PEI

Eagle population flying high on P.E.I.

The flourishing bald eagle population on P.E.I. is being called a success story.

'When you protect eagles, you're not just protecting the eagles'

Experts estimated that there are close to 50 bald eagle nests on the Island. (CBC)

The flourishing bald eagle population on P.E.I. is being called a success story.

At one point in the 1980s wildlife biologists could find just one eagle's nest on the Island. This year, it's estimated that there are close to 50, and as many as 500 birds.

When wildlife biologist Gerald MacDougall began studying Bald Eagle populations in the 1980s there was only one eagle's nest on PEI. Now there are close to 50 and eagles are thriving, but they still need some help. 8:13

"We had one nest — one nest down Brudenell — and, yeah, that was it," wildlife biologist Gerald MacDougall told Island Morning host Mitch Cormier.

"The population has really expanded."

MacDougall retired from PEI Fish and Wildlife in 2014. He spent his career studying the birds and he believes a number of factors played a part in the dwindling number of bald eagles 40 years ago.

Not only was it legal to hunt the birds, but he said it could be done during any season and didn't require a licence until the mid-1960s. 

The number of nests on the Island has grown from one to 50. (Submitted by Gerald MacDougall)

Then, there was the loss of habitat and a pesticide called DDT. 

"That seemed to cause a lot of headaches for eagles across North America and other birds as well," said MacDougall.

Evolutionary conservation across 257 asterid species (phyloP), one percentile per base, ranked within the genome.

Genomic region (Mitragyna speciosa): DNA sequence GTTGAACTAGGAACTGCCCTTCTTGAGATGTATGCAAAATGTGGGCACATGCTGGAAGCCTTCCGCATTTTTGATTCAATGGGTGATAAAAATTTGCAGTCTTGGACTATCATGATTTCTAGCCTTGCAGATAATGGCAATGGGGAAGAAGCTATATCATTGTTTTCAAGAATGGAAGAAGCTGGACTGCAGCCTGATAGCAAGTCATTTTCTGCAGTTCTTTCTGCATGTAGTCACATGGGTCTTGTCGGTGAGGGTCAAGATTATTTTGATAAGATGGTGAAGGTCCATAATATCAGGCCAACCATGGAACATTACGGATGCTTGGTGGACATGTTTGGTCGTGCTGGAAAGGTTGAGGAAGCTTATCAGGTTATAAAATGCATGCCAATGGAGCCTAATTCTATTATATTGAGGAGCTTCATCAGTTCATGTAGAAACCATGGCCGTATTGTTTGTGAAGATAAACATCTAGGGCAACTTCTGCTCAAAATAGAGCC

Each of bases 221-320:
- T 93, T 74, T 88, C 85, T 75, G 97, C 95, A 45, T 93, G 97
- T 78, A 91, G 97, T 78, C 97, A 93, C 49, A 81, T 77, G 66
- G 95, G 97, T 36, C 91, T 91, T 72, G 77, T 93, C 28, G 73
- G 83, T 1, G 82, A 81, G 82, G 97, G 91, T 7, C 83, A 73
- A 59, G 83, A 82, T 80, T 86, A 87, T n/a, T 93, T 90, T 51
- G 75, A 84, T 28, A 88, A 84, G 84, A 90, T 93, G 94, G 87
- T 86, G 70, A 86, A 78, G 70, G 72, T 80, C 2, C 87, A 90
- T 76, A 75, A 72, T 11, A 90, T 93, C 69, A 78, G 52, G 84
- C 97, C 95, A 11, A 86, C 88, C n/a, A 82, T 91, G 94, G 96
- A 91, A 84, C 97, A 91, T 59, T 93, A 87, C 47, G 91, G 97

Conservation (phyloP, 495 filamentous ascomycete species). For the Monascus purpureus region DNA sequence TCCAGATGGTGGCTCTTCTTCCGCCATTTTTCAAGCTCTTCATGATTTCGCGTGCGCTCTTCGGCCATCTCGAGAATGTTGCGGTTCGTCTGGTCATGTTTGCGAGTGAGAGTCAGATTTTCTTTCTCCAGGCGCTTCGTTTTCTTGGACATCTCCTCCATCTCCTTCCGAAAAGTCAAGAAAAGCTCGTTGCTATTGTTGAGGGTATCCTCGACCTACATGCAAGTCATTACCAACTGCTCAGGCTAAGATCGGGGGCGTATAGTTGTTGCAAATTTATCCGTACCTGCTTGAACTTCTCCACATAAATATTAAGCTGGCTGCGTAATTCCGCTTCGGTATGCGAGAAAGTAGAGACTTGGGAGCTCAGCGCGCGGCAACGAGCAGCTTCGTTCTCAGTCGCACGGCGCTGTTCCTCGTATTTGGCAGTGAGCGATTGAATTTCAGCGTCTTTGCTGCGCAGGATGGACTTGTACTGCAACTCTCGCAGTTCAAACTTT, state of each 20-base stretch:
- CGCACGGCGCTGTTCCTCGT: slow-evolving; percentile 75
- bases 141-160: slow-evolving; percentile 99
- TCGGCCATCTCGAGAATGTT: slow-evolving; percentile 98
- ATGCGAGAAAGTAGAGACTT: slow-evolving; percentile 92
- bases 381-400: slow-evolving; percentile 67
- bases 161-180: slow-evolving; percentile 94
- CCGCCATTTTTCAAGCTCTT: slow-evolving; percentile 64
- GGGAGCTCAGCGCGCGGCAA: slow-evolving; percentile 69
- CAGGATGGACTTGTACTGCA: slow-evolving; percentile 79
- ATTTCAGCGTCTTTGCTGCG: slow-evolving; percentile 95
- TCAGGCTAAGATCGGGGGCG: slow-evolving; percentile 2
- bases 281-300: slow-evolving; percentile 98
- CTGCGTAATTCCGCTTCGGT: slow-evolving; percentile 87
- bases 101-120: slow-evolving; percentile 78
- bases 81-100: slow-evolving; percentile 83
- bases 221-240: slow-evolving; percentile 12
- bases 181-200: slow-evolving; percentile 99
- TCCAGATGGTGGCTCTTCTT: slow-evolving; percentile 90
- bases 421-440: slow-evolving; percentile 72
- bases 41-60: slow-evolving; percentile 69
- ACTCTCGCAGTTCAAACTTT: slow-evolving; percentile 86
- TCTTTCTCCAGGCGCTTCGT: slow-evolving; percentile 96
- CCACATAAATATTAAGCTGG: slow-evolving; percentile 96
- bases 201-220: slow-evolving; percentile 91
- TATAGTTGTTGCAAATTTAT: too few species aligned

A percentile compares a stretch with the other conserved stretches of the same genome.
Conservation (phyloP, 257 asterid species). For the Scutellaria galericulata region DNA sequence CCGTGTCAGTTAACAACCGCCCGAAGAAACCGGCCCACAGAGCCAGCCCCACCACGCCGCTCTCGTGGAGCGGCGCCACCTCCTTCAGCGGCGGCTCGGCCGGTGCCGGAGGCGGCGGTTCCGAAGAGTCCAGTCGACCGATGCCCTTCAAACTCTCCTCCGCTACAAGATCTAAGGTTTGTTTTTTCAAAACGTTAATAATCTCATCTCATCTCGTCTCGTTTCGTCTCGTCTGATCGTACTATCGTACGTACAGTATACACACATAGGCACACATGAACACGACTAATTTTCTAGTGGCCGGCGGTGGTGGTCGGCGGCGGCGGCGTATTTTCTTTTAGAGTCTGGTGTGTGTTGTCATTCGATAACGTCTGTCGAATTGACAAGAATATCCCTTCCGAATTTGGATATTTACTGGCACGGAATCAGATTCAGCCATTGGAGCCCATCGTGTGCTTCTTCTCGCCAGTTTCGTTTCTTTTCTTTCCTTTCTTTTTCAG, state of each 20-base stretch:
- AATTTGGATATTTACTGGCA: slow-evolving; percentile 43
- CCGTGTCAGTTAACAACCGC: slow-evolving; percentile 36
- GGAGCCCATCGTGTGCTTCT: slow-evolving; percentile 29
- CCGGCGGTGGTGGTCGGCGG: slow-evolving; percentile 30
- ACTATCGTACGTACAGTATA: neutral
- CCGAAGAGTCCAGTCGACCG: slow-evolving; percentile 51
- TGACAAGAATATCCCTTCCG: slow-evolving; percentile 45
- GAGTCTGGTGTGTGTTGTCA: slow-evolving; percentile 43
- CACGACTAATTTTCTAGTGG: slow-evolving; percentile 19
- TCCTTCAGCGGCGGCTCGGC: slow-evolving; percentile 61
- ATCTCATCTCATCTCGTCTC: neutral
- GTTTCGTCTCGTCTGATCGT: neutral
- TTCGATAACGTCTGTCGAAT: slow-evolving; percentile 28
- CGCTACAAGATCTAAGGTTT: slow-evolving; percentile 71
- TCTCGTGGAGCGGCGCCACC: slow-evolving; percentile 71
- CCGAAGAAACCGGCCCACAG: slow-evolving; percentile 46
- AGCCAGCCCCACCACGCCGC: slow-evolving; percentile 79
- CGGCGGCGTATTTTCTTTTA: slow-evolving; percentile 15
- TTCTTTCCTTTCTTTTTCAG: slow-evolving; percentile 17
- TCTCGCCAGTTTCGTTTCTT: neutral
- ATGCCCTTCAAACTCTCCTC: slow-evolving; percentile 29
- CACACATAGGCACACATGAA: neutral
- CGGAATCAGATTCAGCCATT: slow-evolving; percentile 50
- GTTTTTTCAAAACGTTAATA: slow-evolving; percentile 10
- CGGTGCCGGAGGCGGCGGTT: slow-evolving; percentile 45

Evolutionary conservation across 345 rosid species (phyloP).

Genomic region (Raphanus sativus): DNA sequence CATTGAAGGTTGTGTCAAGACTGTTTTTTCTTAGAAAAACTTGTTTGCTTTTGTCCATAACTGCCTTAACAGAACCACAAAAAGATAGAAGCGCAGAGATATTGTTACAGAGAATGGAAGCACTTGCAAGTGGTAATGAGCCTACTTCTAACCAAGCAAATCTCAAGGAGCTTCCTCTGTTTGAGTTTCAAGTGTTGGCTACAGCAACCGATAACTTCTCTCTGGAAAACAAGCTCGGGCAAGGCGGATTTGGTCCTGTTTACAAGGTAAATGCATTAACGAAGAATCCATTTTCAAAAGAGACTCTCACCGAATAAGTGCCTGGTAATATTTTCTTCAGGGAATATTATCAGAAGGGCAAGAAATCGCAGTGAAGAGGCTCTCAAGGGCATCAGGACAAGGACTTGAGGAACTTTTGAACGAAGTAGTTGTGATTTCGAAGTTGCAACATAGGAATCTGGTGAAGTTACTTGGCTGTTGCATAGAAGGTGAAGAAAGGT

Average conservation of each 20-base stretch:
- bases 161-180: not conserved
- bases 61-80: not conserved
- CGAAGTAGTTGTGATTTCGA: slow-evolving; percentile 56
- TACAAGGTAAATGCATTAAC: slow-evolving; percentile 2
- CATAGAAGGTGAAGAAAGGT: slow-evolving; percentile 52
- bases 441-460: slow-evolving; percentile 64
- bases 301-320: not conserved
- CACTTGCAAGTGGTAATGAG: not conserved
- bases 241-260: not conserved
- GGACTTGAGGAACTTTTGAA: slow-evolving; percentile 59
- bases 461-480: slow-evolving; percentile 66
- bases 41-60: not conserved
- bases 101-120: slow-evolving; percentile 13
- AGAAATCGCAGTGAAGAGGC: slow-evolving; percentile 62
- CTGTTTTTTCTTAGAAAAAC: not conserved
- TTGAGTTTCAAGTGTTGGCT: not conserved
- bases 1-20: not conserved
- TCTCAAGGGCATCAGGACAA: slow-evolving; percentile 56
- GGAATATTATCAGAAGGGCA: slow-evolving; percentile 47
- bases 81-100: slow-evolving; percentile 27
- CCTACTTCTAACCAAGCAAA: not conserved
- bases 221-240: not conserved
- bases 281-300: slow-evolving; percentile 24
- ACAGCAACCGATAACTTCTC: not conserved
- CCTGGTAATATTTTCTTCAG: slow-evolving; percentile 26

"It caused the eggshells to thin and so when they lay their eggs the eggshells were so thin they would break when they sat on them."

"We tracked it, [the population] seemed to have moved from east to west," said MacDougall. "It expanded that way."

More protection needed

Despite the increase he said more still needs to be done to help the birds. 

"Do they need more protection?" he said. 

"They absolutely do because we are still losing habitat." 

When we lose the eagles, we lose. We lose a lot.- Gerald MacDougall, wildlife biologist

There are also concerns about lead in the environment taking its toll. 

"These eagles are scavengers and if somebody shoots a deer, we'll say in Nova Scotia or coyotes here on P.E.I. and they leave the carcass in the field ... there's little pieces of lead from the lead bullets in the animals, said MacDougall.

"An eagle doesn't have to ingest very much lead to the kill it and often too it's not just lead poisoning, but it causes a loss of balance and disorientation."

That disorientation makes it difficult for them to catch their food or can cause them to fly into wires and get electrocuted. Plus, he said, it's not just eagles suffering at the hands of lead, it's killing other birds as well. 

"More needs to be done," said MacDougall. "When you protect eagles, you're not just protecting the eagles — you're protecting a lot of wildlife. 

"The eagles are at the top of the food chain so they're like an environmental barometer. So when we lose the eagles, we lose, we lose a lot." 

More from CBC P.E.I. 

With files from Island Morning

Comments

To encourage thoughtful and respectful conversations, first and last names will appear with each submission to CBC/Radio-Canada's online communities (except in children and youth-oriented communities). Pseudonyms will no longer be permitted.

By submitting a comment, you accept that CBC has the right to reproduce and publish that comment in whole or in part, in any manner CBC chooses. Please note that CBC does not endorse the opinions expressed in comments. Comments on this story are moderated according to our Submission Guidelines. Comments are welcome while open. We reserve the right to close comments at any time.

Become a CBC Member

Join the conversation  Create account

Already have an account?

now